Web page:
Saturday March 13 2021 (2-4pm) : General Presentation and Wind (feng 風)
The qi of Nature, moving between Heaven and Earth in accordance with the rhythm of the Four seasons, is at the origin of all life and enables the transformations that maintain growth and development. It can be organised according to the Five elements or according to the Six variations of yin yang qi.
When in excess, or not arriving at the right time, this becomes the six pathogenic or evil qi (wind, cold, heat, dryness, dampness, and fire) that can attack the body from the outside. They are the Six excesses (liu yin 六淫), which, despite their number Six, express the qualities of the Five qi of the Five elements.
We will present the source of these six qi from the Chinese classics and expound the various evolving situations creating such pathological qi in general. We will see how the same qi can also act from inside the body, sharing the same features, ways in which it operates and its effects.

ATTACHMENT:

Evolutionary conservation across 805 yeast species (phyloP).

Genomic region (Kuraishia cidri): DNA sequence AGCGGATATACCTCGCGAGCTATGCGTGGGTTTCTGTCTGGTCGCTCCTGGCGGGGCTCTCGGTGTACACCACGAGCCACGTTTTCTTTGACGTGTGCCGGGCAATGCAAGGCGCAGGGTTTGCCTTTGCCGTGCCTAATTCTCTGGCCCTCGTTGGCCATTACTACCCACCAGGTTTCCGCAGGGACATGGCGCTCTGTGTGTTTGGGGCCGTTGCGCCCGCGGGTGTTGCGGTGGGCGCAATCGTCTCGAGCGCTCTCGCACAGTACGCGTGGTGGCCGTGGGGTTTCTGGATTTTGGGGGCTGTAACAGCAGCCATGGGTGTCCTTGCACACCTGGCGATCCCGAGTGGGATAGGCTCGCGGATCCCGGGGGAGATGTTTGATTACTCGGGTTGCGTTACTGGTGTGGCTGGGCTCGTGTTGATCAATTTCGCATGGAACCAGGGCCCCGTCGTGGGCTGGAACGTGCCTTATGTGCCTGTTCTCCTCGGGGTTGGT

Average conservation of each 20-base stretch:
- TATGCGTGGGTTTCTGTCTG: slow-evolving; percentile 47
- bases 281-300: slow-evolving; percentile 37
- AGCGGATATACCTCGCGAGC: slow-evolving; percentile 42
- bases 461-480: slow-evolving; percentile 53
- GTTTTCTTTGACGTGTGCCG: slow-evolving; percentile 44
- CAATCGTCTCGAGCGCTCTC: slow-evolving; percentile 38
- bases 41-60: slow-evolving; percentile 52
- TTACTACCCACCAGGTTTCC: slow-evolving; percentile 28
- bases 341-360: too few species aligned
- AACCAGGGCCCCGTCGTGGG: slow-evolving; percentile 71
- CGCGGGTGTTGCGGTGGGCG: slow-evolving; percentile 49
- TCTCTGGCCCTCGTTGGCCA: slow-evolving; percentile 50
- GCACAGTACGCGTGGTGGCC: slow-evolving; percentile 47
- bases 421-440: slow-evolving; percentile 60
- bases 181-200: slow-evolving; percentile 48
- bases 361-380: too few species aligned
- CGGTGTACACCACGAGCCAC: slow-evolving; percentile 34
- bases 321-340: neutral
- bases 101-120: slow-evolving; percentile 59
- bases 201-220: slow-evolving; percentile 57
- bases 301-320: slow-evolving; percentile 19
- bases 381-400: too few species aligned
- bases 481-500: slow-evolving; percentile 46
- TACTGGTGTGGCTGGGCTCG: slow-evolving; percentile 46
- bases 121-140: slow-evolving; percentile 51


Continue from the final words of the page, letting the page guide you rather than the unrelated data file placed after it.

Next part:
We will study each of these pathogenic agents, starting with wind – a concept with many facets. As one of the Five normal qi which make life, it is associated with the wood element, the spring, the liver etc. As one of the 6 pathogenic qi, wind is characterized by erratic and violent movements, speed and variability, sudden changes, the absence of a fixed point, intermittent manifestations, dissemination and dispersion. Any illness involving characteristics akin to wind is called feng, such as a shock, a sudden attack or a disorder which spreads quickly. After a presentation of wind as part of the normal qi of life, we will focus on its characteristics as a pathogenic agent, both as external and internal wind, its relation to the other pathogenic agents, its main symptoms and its harmful effect on the organs. We will also present some diseases corresponding to an excess of wind, such as stroke, rash, facial paralysis, epilepsy and migratory pain, covering their aetiology and treatment.